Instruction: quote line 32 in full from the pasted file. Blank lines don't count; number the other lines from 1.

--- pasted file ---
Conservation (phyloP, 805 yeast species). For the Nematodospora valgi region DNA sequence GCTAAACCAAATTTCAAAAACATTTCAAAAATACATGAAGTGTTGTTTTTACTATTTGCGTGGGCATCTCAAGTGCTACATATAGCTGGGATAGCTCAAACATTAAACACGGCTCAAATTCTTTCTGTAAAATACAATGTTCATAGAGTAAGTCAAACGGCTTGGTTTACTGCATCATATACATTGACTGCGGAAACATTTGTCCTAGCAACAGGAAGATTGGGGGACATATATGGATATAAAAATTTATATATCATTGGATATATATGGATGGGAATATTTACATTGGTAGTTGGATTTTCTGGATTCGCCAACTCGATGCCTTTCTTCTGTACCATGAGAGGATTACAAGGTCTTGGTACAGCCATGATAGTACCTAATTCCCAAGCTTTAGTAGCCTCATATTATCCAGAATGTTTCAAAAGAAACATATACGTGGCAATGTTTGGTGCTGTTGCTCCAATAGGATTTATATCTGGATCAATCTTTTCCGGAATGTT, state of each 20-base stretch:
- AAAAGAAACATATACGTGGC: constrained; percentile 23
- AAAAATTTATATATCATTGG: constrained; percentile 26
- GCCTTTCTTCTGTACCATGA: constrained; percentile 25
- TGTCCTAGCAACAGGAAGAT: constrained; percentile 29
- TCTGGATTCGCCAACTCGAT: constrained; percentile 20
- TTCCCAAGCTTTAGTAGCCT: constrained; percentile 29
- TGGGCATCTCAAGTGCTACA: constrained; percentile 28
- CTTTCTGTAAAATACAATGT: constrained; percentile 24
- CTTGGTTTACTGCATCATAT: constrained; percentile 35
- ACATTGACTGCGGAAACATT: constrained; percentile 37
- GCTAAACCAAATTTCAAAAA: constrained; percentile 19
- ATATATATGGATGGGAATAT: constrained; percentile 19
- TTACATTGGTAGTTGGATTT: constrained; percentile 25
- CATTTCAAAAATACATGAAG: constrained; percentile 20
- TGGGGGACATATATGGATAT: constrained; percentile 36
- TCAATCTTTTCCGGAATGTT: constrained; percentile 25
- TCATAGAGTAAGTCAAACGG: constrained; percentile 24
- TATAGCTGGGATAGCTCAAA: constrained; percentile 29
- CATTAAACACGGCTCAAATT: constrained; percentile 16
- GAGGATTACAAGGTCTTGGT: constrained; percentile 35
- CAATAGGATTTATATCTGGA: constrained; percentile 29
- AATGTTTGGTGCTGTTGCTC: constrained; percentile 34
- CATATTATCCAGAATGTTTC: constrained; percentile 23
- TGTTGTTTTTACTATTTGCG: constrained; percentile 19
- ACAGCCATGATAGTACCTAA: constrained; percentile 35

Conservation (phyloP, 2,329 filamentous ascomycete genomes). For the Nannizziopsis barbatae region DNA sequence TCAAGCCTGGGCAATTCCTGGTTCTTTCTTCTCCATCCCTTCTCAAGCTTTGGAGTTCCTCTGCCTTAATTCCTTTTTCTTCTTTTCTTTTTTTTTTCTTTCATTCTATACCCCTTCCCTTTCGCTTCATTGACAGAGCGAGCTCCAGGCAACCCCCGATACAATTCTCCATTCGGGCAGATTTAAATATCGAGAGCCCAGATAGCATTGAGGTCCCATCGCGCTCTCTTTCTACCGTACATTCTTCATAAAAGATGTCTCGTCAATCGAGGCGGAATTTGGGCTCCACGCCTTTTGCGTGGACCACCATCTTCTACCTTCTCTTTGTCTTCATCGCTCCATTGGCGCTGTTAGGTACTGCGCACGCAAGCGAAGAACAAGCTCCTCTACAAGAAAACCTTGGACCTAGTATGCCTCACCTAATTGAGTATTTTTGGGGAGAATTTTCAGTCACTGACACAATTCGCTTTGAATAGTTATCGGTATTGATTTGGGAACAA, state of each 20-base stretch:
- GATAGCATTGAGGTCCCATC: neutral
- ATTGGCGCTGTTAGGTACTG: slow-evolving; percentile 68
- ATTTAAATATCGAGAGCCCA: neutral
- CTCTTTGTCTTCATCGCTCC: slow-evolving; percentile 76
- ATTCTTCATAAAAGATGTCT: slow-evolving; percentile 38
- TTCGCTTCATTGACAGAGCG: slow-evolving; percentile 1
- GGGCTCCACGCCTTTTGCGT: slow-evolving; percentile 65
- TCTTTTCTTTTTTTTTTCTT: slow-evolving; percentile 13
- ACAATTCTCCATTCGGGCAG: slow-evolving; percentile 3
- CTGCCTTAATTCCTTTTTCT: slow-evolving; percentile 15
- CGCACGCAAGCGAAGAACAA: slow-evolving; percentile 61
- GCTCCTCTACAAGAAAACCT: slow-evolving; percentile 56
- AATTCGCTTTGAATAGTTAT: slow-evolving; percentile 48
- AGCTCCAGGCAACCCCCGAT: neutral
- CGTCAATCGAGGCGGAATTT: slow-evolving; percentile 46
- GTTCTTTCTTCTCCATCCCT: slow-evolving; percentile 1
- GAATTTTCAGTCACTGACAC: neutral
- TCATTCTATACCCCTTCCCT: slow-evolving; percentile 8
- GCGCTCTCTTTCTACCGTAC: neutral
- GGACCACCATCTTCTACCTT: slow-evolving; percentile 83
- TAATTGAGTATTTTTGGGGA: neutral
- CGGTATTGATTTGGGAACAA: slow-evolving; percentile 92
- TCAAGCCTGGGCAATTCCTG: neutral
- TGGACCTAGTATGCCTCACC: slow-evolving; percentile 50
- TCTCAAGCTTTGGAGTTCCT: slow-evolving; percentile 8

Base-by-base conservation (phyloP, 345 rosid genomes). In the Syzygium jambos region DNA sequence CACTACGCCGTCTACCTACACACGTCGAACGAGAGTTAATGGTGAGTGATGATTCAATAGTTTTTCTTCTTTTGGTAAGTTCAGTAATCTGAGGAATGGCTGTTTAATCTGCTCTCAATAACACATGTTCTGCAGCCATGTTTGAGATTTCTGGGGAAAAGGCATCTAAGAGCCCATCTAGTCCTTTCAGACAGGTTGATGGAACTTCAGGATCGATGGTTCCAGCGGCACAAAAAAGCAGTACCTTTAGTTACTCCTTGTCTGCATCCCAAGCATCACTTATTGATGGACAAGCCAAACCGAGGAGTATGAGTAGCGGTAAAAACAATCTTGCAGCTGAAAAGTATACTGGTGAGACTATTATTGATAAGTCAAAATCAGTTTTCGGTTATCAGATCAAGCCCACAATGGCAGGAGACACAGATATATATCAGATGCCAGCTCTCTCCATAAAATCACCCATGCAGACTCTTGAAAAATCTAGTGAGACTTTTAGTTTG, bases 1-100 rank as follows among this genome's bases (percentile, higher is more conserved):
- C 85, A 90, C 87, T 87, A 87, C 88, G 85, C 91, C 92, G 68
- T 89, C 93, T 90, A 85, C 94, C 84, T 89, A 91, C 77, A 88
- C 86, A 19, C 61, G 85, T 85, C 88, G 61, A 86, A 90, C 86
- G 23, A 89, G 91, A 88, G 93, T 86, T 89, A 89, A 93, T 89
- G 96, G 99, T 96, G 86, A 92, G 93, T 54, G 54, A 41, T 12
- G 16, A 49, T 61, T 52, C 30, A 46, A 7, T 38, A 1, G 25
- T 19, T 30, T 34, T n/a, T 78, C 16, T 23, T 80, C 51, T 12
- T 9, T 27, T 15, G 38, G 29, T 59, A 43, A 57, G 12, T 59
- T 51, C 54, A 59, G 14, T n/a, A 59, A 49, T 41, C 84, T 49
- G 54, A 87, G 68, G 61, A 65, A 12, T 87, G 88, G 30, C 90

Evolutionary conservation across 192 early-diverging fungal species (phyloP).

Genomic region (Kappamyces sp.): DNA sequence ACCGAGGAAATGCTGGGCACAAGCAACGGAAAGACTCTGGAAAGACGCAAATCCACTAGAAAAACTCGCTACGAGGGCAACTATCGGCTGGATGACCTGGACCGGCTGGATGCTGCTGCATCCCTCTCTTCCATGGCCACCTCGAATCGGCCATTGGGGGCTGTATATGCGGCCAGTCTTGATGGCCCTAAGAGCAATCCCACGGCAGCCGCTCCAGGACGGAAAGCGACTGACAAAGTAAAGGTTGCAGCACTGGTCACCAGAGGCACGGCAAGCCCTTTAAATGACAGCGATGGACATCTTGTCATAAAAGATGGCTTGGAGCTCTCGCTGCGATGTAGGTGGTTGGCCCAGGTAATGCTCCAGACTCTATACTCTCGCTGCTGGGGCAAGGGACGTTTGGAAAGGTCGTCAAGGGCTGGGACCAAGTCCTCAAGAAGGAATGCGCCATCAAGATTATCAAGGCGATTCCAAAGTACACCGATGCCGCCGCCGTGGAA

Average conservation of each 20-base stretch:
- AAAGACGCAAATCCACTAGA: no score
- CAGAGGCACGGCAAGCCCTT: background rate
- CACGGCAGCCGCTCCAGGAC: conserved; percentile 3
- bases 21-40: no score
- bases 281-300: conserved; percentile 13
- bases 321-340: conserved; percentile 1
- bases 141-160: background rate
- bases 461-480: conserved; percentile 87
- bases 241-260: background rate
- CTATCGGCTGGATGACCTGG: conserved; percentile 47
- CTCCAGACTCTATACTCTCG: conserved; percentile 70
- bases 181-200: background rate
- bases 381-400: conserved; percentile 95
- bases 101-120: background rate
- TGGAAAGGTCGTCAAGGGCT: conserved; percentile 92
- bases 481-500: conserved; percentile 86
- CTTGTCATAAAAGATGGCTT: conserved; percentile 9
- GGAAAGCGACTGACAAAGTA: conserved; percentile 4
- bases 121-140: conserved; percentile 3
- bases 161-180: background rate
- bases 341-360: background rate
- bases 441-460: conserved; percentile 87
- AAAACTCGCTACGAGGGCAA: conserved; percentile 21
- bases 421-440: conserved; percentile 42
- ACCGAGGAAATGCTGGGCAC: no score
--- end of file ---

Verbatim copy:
- ATTCTTCATAAAAGATGTCT: slow-evolving; percentile 38